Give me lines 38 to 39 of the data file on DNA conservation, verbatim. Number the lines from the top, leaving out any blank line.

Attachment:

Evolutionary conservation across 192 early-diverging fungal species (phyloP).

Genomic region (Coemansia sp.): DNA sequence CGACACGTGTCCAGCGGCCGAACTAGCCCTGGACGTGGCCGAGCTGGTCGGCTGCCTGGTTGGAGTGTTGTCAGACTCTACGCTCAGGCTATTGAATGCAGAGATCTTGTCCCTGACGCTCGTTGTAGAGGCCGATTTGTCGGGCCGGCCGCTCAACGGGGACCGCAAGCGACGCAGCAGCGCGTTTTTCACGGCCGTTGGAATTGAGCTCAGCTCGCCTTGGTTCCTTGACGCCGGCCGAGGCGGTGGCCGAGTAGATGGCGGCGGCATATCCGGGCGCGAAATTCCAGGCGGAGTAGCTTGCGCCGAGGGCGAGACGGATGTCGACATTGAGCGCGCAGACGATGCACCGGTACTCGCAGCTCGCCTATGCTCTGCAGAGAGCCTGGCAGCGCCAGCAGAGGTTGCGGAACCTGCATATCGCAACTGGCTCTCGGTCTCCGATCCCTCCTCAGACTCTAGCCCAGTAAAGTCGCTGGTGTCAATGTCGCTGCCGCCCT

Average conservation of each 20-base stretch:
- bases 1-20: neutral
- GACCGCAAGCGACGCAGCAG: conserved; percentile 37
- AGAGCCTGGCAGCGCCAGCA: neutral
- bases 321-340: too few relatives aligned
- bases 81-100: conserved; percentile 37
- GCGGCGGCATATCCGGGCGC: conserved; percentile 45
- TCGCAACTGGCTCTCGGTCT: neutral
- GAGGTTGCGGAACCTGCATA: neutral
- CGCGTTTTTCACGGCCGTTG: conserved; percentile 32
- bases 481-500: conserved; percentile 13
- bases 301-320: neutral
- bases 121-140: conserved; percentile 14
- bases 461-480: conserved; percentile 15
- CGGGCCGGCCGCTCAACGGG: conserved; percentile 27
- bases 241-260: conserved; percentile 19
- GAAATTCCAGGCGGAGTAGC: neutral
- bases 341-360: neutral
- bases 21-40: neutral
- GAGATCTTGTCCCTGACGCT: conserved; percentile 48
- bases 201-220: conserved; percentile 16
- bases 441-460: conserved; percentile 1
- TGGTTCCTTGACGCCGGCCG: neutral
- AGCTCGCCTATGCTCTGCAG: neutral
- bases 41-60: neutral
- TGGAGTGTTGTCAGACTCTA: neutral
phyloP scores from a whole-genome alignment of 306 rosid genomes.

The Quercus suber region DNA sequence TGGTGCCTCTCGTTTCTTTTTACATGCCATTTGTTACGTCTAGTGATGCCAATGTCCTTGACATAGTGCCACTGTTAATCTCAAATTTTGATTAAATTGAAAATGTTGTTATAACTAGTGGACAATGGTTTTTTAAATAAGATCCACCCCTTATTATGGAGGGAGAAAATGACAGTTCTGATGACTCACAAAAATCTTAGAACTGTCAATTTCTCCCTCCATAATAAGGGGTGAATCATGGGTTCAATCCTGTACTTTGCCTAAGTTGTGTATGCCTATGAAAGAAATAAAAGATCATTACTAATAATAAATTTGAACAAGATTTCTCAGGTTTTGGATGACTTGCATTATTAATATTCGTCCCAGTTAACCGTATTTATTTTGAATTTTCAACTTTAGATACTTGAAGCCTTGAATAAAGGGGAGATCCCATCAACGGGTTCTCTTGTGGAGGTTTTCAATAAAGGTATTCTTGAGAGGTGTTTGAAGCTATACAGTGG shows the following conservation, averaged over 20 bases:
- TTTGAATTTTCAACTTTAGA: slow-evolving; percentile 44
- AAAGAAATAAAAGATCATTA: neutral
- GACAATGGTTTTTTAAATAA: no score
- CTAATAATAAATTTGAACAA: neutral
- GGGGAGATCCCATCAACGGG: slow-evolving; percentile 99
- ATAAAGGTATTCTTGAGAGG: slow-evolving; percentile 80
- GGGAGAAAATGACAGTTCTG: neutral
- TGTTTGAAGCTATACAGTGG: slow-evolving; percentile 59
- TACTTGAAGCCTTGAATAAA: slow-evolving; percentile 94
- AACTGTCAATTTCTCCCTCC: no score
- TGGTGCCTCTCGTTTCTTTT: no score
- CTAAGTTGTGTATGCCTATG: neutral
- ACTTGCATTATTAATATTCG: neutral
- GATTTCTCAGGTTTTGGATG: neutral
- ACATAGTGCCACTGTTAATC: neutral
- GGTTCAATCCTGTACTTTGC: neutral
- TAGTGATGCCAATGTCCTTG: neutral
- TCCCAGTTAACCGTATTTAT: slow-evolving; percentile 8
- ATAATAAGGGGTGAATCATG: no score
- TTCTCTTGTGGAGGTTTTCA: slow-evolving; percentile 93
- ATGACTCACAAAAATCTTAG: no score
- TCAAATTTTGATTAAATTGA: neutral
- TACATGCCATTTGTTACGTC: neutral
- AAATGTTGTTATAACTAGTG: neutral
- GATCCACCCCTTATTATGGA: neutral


- TGTTTGAAGCTATACAGTGG: slow-evolving; percentile 59
- TACTTGAAGCCTTGAATAAA: slow-evolving; percentile 94